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Inuit mystery novel

Hunter’s Daughter – Arctic Mystery

A tense literary mystery; an intimate encounter with Inuit life of the recent past.

A chill wind swept in over the bay-ice, and the huskies set up a mad barking at the approach of the stranger. 

Nilliq expected to see the dogsled veer in to shore through an opening in the ice wall. Instead the driver headed straight toward her on the big rock.

A journey begins, to forge a new identity in an ancient land.

Northern Quebec, 1964. A young Inuit woman flees the hunting camp of her father, overland with a mysterious shaman. Mountie Jack McLain sets out in cold pursuit of a killer, and justice… HQ be damned.

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“This is by far the best book I have received through Library Thing’s Early Reviewers’ program…. A fascinating story… great story-telling.” – a Library Thing review

“Congratulations on a real winner. A very interesting book set in a fascinating place. And a bold experiment in narrative style.” – Nate Briggs, Kindle Book Review

I love the simplicity of the style, and how that bareness of words (like the bareness of the environment) captures so much mood and evokes a strange tension.” – Donni Hakanson (author, Oracle of the Dreamtime)

Associated genres: literaryhistorical, mystery, women’s fiction, multicultural

Order eBook now for: Kobo  or Kindle (US) | (Can)
Apple iTunes | Google Play | Barnes & Noble | Indigo | Indie Bound

Price Alert! Canadian customers can save over 40% on the paperback edition by ordering from the publisher’s website. Order now and pay only Can$22.99! Ebook only Can$4.99.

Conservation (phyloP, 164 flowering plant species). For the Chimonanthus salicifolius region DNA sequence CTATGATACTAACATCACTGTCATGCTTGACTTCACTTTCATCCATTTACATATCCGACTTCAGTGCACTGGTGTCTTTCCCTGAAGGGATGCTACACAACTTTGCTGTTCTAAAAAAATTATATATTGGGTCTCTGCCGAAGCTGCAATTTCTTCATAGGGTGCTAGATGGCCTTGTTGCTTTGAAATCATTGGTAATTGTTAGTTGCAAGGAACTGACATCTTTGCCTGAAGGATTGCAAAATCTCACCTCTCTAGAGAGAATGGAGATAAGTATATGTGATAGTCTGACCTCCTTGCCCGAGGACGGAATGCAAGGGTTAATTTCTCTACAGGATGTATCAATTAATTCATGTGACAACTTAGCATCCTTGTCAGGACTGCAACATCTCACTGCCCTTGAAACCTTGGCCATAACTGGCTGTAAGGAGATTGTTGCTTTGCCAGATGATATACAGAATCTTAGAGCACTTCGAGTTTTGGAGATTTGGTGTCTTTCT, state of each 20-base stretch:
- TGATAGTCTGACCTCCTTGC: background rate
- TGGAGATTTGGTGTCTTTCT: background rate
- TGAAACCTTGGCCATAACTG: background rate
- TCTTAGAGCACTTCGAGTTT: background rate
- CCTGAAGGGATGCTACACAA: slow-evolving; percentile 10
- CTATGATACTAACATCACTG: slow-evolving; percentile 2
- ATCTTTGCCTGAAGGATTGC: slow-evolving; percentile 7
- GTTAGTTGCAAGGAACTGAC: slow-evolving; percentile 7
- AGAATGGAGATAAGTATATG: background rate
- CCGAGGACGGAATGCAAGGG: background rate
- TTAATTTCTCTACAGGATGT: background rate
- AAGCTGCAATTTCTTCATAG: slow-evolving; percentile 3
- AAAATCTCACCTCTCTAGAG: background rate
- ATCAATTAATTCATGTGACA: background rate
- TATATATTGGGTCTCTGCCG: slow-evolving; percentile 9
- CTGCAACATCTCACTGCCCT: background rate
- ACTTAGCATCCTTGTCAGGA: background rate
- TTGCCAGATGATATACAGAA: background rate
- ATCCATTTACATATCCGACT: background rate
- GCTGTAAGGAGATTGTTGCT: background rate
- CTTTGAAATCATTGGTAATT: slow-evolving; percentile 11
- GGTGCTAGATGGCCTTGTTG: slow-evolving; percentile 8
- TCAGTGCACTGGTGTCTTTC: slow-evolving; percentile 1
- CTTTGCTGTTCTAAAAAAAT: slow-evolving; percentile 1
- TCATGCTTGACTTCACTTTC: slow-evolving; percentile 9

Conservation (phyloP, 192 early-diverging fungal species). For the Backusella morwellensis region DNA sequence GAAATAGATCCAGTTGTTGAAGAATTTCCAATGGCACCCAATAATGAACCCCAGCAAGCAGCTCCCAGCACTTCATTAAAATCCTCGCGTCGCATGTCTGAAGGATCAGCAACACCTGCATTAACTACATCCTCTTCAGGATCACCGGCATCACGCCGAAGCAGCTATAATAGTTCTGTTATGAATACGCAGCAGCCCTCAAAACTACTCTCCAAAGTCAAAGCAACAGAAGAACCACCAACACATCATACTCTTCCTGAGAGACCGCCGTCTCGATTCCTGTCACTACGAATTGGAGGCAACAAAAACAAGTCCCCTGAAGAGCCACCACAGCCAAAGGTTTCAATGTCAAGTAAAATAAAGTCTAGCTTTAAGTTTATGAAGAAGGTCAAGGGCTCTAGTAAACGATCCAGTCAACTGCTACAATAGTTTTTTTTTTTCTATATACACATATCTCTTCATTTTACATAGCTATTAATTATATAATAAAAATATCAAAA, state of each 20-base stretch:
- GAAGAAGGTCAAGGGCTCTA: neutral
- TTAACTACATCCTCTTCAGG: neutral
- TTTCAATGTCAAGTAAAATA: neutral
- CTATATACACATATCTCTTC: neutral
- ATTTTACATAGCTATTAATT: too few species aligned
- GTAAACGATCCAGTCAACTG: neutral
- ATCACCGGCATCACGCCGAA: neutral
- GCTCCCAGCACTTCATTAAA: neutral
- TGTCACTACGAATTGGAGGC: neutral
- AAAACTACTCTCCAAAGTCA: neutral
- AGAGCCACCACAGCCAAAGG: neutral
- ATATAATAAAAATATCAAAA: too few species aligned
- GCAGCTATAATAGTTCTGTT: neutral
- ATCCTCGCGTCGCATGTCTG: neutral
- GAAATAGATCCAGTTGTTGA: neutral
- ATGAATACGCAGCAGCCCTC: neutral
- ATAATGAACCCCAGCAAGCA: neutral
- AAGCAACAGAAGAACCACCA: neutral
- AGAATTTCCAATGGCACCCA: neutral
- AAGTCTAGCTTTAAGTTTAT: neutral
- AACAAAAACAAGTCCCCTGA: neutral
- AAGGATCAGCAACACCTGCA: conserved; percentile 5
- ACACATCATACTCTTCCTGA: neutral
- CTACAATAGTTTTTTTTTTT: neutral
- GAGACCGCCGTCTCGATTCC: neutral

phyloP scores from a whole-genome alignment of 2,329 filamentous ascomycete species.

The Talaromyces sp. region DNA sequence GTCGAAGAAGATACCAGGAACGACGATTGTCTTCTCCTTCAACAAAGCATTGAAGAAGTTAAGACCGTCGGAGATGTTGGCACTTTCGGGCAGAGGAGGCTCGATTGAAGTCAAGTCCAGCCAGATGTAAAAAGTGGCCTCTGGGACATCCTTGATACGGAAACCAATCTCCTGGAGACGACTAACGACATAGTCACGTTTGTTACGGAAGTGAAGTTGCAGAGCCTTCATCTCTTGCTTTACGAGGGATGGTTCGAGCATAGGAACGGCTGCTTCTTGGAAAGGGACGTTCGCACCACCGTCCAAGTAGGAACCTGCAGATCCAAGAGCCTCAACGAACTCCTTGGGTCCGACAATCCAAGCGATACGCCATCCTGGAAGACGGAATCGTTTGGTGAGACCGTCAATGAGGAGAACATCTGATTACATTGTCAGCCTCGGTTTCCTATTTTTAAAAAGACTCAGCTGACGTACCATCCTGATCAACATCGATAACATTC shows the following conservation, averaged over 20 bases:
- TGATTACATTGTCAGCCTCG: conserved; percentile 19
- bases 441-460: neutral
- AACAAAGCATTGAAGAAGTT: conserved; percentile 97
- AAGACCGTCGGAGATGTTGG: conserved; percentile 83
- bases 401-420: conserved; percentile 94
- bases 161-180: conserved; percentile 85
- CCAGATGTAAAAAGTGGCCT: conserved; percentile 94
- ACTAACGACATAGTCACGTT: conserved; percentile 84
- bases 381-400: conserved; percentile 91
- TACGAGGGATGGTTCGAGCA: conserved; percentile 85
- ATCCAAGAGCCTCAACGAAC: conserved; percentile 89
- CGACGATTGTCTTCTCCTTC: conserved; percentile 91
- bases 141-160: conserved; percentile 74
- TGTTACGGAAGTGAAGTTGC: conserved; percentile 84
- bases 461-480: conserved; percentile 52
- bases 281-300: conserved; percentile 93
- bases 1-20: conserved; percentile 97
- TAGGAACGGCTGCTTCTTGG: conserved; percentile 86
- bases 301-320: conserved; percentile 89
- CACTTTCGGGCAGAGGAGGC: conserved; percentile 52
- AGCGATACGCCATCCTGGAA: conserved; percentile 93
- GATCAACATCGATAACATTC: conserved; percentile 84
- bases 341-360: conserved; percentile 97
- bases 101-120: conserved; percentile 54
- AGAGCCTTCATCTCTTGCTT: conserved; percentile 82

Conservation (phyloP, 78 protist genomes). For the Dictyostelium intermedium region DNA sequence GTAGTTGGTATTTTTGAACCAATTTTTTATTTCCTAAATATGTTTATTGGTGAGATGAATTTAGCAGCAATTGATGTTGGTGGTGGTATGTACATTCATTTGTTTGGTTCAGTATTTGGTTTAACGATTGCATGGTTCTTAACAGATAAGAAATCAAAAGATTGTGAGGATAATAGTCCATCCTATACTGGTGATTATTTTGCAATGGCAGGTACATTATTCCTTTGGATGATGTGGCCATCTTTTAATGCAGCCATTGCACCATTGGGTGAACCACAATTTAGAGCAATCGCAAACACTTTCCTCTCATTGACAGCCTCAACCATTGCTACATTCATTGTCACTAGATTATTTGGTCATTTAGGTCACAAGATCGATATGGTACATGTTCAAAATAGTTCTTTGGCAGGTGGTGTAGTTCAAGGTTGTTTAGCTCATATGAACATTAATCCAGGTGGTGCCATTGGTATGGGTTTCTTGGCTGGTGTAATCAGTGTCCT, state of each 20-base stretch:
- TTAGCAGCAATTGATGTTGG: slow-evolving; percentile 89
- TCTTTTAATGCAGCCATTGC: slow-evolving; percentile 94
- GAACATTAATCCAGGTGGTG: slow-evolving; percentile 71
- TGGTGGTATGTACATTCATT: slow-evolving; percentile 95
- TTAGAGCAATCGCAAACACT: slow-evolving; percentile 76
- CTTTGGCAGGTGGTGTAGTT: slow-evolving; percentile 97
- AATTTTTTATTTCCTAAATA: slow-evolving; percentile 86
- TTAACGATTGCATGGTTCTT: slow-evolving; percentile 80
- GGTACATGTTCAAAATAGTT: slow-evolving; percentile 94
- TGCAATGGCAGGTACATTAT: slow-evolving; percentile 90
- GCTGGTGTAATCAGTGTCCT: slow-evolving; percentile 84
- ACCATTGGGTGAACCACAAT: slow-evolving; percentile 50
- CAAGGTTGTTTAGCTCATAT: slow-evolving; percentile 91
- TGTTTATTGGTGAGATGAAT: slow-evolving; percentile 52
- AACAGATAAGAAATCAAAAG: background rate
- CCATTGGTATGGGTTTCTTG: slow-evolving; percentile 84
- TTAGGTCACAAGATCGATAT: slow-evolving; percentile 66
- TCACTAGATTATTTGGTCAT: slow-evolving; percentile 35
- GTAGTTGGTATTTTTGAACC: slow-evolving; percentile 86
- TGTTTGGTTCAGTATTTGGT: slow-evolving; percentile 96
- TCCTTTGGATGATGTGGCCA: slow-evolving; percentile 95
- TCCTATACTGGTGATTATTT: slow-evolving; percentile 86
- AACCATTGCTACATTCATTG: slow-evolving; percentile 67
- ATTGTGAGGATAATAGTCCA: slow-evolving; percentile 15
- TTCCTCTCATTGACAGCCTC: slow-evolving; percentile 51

Order Paperback (302 pages): Amazon.com | Amazon.ca | Five Rivers Publishing (Ontario)

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 More about Hunter’s Daughter

Arctic landscapeMountie Jack McLain, baffled by a series of unsolved murders, knows the latest case will make or break his career. Eighteen-year-old Nilliq, chafing under the sullen power of her father in a remote hunting camp, risks flight with a headstrong shaman bent on a mission of his own. Their paths intersect in this tense mystery charting a journey of personal and cultural transformation. The narrative voice alternates between the urgency of duty in Jack’s quest and the poetic sensibility of Nilliq’s worldview.

Hunter’s Daughter portrays the culture of the Eastern Arctic at a pivotal point of transition to settlements. It delves into topical themes of cultural friction and assimilation, and concerns for the environment, along with emerging women’s issues. The characters (and readers) are challenged to confront and question conventional notions of justice and cultural identity, loyalty and integrity, truth and falsehood, hypothesis and illusion. Can the truth ever be known, and more important, does it really matter, compared to what one discovers about one’s own core beliefs and destiny?

The novel draws on my three years of experience living in Inuit villages where I worked as a teacher in the late 1970s. My students were the first generation to grow up in settlements – their parents lived on the land, in tents and igloos.

The authentic atmosphere of Hunter’s Daughter is reminiscent of the award-winning film Atanarjuat: The Fast Runner (2001); Smilla’s Sense of Snow (1997),  the film based on Peter Hoeg’s bestseller; and the films and books of Canadian writer Farley Mowat. Other comparable authors and works includeUmberto Eco (The Name of the Rose), Jim Harrison (Dalva), Iris Murdoch, and Russell Banks (Affliction).

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Read Chapter One of Hunter’s Daughter here.

Order eBook now for: Kobo  or Kindle (US) | (Can) or Apple iTunes or Google Play

Price Alert! Canadian customers can save over 40% on the paperback edition by ordering from the publisher’s website. Order now and pay only Can$22.99! Ebook only Can$4.99.

Order Paperback (302 pages): Amazon.com | Amazon.ca | Five Rivers Publishing (Ontario)